Africa Media Review for July 28, 2022

Anti-U.N. Protests in Congo Leave 15 Dead, Including 3 Peacekeepers
At least 15 people, including three U.N. peacekeepers, have been killed and 60 others injured in the east of the Democratic Republic of Congo, in an escalation of dayslong protests against the United Nations in a mineral-rich region that has been ravaged by incessant deadly violence. Protesters have been demanding the departure of the peacekeeping forces, accusing them of failing to protect civilians from a recent surge of attacks by the militant groups that have terrorized the region for years — leaving hundreds dead or injured and forcing more than 160,000 people to flee their homes this year alone. Several government officials and a youth group allied with the ruling party have in recent weeks stoked anger at the U.N. forces. On Tuesday, two Indian police officers and one member of Morocco’s military were killed, and an Egyptian police officer was injured, when protesters breached the United Nations compound in Butembo, a city in the province of North Kivu, Farhan Haq, a deputy U.N. spokesman, said at a briefing in New York on Tuesday. New York Times

Tunisia: The Last ‘Arab Spring’ Democracy Is Dangling by a Thread
Once regarded as the sole democracy to have emerged from the mass protests of the Arab Spring in 2011, Tunisia on Tuesday passed a newly minted constitution that analysts fear could be the final nail in the coffin of its democratic era. With no minimum voter threshold, only 30.5% of eligible voters took part in Monday’s poll, according to the latest figures by the electoral commission, with approximately 95% of those who participated voting ‘yes.’ Analysts say that a new constitution would be the final blow to the social and political gains made by the North African country since the Arab Spring, setting the country on a path that will be difficult to return from. “We will establish a new republic that is different from the one we have had over the last ten years,” Tunisian President Kais Saied said Monday on state TV after casting his vote. When waves of protest rocked the region 12 years ago, engulfing Tunisia, Egypt, Libya, Algeria, Syria and Yemen, Tunisia temporarily rose as the sole success story to emerge from the Arab Spring. Egypt and Algeria soon came under strict military rule; critics say freedoms and rights have since regressed in both countries. Meanwhile Syria, Libya and Yemen plunged into bloody civil wars. CNN

New Tunisian Constitution Adopted Without Broad Support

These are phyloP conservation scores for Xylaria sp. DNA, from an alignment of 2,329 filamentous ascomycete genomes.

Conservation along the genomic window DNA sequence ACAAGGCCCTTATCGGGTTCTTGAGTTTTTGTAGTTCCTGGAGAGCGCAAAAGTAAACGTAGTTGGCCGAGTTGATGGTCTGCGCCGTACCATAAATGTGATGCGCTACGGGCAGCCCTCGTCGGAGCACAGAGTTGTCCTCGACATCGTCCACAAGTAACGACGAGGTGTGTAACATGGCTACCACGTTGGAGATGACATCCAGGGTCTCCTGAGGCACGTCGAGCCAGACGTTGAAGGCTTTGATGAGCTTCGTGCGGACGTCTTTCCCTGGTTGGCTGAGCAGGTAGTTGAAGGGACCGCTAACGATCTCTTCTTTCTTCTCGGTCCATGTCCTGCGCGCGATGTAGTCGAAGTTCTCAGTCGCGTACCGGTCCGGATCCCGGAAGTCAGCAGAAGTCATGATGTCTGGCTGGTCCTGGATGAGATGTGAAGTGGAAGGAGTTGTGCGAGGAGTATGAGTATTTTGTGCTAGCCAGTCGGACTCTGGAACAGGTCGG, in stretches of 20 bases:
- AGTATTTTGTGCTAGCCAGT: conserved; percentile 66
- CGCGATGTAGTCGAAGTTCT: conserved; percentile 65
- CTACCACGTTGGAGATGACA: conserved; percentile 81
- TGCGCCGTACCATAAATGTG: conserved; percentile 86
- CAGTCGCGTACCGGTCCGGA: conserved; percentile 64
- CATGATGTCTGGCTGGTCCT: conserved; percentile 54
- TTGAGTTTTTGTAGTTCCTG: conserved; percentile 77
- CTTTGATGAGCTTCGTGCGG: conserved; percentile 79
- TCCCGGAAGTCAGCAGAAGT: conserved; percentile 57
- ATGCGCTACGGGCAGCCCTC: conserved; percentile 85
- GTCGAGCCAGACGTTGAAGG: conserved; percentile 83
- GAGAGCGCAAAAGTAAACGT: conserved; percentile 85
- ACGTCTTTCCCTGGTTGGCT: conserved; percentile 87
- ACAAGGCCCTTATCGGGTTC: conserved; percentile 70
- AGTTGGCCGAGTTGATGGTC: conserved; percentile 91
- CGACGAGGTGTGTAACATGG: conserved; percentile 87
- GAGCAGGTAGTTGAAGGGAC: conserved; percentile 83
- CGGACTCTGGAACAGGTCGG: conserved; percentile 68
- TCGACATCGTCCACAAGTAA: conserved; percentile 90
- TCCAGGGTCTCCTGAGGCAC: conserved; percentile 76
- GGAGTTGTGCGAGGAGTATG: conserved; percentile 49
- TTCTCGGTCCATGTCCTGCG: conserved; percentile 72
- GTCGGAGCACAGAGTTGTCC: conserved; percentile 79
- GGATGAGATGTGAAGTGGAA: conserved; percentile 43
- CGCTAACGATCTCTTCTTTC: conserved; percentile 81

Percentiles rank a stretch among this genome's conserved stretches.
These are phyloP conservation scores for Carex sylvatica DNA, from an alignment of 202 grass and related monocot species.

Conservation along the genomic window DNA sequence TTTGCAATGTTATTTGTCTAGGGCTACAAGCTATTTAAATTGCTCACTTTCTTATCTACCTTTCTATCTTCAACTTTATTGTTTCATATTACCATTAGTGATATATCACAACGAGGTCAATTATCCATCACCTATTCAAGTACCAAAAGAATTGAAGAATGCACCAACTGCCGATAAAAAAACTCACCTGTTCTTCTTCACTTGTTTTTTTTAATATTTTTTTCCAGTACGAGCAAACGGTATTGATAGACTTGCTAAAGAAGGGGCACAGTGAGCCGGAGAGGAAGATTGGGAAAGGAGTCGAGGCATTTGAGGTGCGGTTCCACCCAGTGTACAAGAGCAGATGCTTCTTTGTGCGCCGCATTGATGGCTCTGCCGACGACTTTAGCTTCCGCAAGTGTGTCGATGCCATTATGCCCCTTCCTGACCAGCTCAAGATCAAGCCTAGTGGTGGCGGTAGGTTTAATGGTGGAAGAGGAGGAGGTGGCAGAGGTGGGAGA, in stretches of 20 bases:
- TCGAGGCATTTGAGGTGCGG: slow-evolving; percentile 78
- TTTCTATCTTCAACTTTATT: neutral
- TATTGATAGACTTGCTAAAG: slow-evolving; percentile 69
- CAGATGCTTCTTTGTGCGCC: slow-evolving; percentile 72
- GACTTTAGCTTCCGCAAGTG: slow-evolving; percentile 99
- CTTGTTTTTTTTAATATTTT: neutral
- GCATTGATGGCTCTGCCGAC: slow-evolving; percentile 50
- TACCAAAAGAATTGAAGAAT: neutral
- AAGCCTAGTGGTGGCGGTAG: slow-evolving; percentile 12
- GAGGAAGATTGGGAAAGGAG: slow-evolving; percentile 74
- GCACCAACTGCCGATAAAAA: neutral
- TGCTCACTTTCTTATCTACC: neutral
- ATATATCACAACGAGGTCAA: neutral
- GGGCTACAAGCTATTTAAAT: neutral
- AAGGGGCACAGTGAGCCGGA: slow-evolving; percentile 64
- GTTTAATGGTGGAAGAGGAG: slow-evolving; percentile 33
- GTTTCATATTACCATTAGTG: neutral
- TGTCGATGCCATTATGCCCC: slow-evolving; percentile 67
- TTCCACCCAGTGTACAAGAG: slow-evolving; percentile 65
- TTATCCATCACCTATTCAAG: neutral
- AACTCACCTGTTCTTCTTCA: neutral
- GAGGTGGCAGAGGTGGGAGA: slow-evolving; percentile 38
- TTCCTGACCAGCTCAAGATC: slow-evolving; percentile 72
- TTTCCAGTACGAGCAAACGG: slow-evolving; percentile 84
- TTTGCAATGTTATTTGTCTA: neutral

Hamza Oueslati’s face shows his fatigue, worn down by the scorching heat. On Monday, July 25 at noon, the 34-year-old day laborer, dressed in shorts and flip-flops, visited the polling station in the working-class neighborhood of Hay Ezzouhour, Tunis, to perform his electoral duty in the referendum on the new Tunisian Constitution…With the victory of the yes side hardly in doubt, due to the boycott of the opposition, the main issue at stake was the turnout – and it was low. Late in the evening, the Independent High Authority for Elections (ISIE) announced that at least 2.46 million people – 27.54% of 9.3 million registered voters –had participated, pointing out that these were provisional figures. The “yes” campaign is said to have obtained between 92 and 93%, according to an exit poll conducted by the Sigma Conseil institute. We will have to wait until Tuesday for the ISIE to announce its official figures. Earlier in the day, at the voting center of Denden in Manouba, a middle-class suburb of Tunis, Fatma Zahra Mujahidi, a 32-year-old university teacher, said she had come “above all for a change, whether good or bad.” Le Monde

Ireland Pulls Troops Out of Mali as Russian Mercenary Group Moves in
The government is to reduce its peacekeeping commitment to Mali following concerns about the involvement of local forces with Russian mercenaries from the Wagner Group, which has been accused of human rights atrocities including the execution of villagers. Ireland will withdraw 14 troops who are on deployment with Minusma, the United Nations operation established to support Mali’s political processes. The number of specialist troops serving with the European Union Training Mission (EUTM) in Mali, whose aim is to help the government restore the rule of law by training local forces, will be reduced from 20 to 14. Mali is now regarded as one of the most dangerous postings in the world. The Times

Arms Trafficking from Libya to Niger Is Back; Nigeria, Others Should Be Concerned